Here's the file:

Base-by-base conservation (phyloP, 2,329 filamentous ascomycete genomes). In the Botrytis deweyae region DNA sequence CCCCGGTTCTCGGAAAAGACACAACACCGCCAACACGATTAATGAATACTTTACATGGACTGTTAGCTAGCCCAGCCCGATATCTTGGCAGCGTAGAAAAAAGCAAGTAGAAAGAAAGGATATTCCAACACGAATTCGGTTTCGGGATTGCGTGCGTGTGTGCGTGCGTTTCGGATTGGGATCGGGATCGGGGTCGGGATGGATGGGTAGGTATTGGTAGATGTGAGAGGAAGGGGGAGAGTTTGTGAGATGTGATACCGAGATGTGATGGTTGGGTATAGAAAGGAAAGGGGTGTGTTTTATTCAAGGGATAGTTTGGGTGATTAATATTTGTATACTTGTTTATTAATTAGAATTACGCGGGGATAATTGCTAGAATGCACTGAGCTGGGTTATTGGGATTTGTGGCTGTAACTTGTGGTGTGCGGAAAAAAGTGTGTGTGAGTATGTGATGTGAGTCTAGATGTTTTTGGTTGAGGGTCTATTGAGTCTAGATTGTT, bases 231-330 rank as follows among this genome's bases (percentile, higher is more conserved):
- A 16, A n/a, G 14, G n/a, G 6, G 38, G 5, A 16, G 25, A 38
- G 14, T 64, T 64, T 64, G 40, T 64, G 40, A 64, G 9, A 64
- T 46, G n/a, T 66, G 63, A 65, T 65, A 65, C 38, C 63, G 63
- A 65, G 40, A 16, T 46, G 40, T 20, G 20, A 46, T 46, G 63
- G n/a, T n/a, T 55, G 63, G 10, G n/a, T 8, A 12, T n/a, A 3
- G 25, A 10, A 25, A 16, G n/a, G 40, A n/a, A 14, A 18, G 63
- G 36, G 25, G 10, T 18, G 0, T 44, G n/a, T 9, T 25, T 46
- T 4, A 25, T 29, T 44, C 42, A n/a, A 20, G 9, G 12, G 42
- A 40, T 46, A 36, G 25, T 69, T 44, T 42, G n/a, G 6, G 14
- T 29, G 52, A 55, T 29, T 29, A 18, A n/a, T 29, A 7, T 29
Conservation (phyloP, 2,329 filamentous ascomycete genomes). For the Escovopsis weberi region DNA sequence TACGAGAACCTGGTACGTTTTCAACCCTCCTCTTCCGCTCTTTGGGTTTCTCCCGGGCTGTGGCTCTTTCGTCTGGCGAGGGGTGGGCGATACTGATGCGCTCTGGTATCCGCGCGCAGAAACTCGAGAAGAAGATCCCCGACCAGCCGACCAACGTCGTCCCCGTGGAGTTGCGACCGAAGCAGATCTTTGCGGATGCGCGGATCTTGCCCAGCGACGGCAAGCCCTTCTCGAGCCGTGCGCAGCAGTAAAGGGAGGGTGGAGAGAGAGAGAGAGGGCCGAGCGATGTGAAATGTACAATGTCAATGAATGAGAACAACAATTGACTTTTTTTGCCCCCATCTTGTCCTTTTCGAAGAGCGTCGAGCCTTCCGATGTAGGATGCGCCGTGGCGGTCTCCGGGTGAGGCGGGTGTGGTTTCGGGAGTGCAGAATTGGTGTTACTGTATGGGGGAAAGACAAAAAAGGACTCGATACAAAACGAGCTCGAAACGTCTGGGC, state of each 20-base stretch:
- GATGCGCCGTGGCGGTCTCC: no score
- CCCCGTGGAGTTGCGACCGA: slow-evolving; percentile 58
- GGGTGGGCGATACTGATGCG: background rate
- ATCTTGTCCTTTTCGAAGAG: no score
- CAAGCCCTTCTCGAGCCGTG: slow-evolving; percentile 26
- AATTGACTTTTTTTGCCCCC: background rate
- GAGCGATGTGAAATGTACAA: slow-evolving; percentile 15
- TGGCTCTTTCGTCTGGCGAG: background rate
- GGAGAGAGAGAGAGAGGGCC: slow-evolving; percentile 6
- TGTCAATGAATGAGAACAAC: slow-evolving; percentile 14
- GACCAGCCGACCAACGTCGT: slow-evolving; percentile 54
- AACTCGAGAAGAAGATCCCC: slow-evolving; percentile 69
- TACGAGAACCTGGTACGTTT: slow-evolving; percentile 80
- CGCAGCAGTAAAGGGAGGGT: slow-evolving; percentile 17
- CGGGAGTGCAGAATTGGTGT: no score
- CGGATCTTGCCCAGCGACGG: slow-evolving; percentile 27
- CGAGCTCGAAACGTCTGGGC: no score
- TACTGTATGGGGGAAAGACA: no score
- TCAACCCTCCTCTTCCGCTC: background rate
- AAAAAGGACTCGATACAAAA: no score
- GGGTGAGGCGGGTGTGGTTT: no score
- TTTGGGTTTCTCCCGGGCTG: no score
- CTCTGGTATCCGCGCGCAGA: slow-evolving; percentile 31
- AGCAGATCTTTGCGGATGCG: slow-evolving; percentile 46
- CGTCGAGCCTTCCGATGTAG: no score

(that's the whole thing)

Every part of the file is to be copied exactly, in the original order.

Base-by-base conservation (phyloP, 2,329 filamentous ascomycete genomes). In the Botrytis deweyae region DNA sequence CCCCGGTTCTCGGAAAAGACACAACACCGCCAACACGATTAATGAATACTTTACATGGACTGTTAGCTAGCCCAGCCCGATATCTTGGCAGCGTAGAAAAAAGCAAGTAGAAAGAAAGGATATTCCAACACGAATTCGGTTTCGGGATTGCGTGCGTGTGTGCGTGCGTTTCGGATTGGGATCGGGATCGGGGTCGGGATGGATGGGTAGGTATTGGTAGATGTGAGAGGAAGGGGGAGAGTTTGTGAGATGTGATACCGAGATGTGATGGTTGGGTATAGAAAGGAAAGGGGTGTGTTTTATTCAAGGGATAGTTTGGGTGATTAATATTTGTATACTTGTTTATTAATTAGAATTACGCGGGGATAATTGCTAGAATGCACTGAGCTGGGTTATTGGGATTTGTGGCTGTAACTTGTGGTGTGCGGAAAAAAGTGTGTGTGAGTATGTGATGTGAGTCTAGATGTTTTTGGTTGAGGGTCTATTGAGTCTAGATTGTT, bases 231-330 rank as follows among this genome's bases (percentile, higher is more conserved):
- A 16, A n/a, G 14, G n/a, G 6, G 38, G 5, A 16, G 25, A 38
- G 14, T 64, T 64, T 64, G 40, T 64, G 40, A 64, G 9, A 64
- T 46, G n/a, T 66, G 63, A 65, T 65, A 65, C 38, C 63, G 63
- A 65, G 40, A 16, T 46, G 40, T 20, G 20, A 46, T 46, G 63
- G n/a, T n/a, T 55, G 63, G 10, G n/a, T 8, A 12, T n/a, A 3
- G 25, A 10, A 25, A 16, G n/a, G 40, A n/a, A 14, A 18, G 63
- G 36, G 25, G 10, T 18, G 0, T 44, G n/a, T 9, T 25, T 46
- T 4, A 25, T 29, T 44, C 42, A n/a, A 20, G 9, G 12, G 42
- A 40, T 46, A 36, G 25, T 69, T 44, T 42, G n/a, G 6, G 14
- T 29, G 52, A 55, T 29, T 29, A 18, A n/a, T 29, A 7, T 29
Conservation (phyloP, 2,329 filamentous ascomycete genomes). For the Escovopsis weberi region DNA sequence TACGAGAACCTGGTACGTTTTCAACCCTCCTCTTCCGCTCTTTGGGTTTCTCCCGGGCTGTGGCTCTTTCGTCTGGCGAGGGGTGGGCGATACTGATGCGCTCTGGTATCCGCGCGCAGAAACTCGAGAAGAAGATCCCCGACCAGCCGACCAACGTCGTCCCCGTGGAGTTGCGACCGAAGCAGATCTTTGCGGATGCGCGGATCTTGCCCAGCGACGGCAAGCCCTTCTCGAGCCGTGCGCAGCAGTAAAGGGAGGGTGGAGAGAGAGAGAGAGGGCCGAGCGATGTGAAATGTACAATGTCAATGAATGAGAACAACAATTGACTTTTTTTGCCCCCATCTTGTCCTTTTCGAAGAGCGTCGAGCCTTCCGATGTAGGATGCGCCGTGGCGGTCTCCGGGTGAGGCGGGTGTGGTTTCGGGAGTGCAGAATTGGTGTTACTGTATGGGGGAAAGACAAAAAAGGACTCGATACAAAACGAGCTCGAAACGTCTGGGC, state of each 20-base stretch:
- GATGCGCCGTGGCGGTCTCC: no score
- CCCCGTGGAGTTGCGACCGA: slow-evolving; percentile 58
- GGGTGGGCGATACTGATGCG: background rate
- ATCTTGTCCTTTTCGAAGAG: no score
- CAAGCCCTTCTCGAGCCGTG: slow-evolving; percentile 26
- AATTGACTTTTTTTGCCCCC: background rate
- GAGCGATGTGAAATGTACAA: slow-evolving; percentile 15
- TGGCTCTTTCGTCTGGCGAG: background rate
- GGAGAGAGAGAGAGAGGGCC: slow-evolving; percentile 6
- TGTCAATGAATGAGAACAAC: slow-evolving; percentile 14
- GACCAGCCGACCAACGTCGT: slow-evolving; percentile 54
- AACTCGAGAAGAAGATCCCC: slow-evolving; percentile 69
- TACGAGAACCTGGTACGTTT: slow-evolving; percentile 80
- CGCAGCAGTAAAGGGAGGGT: slow-evolving; percentile 17
- CGGGAGTGCAGAATTGGTGT: no score
- CGGATCTTGCCCAGCGACGG: slow-evolving; percentile 27
- CGAGCTCGAAACGTCTGGGC: no score
- TACTGTATGGGGGAAAGACA: no score
- TCAACCCTCCTCTTCCGCTC: background rate
- AAAAAGGACTCGATACAAAA: no score
- GGGTGAGGCGGGTGTGGTTT: no score
- TTTGGGTTTCTCCCGGGCTG: no score
- CTCTGGTATCCGCGCGCAGA: slow-evolving; percentile 31
- AGCAGATCTTTGCGGATGCG: slow-evolving; percentile 46
- CGTCGAGCCTTCCGATGTAG: no score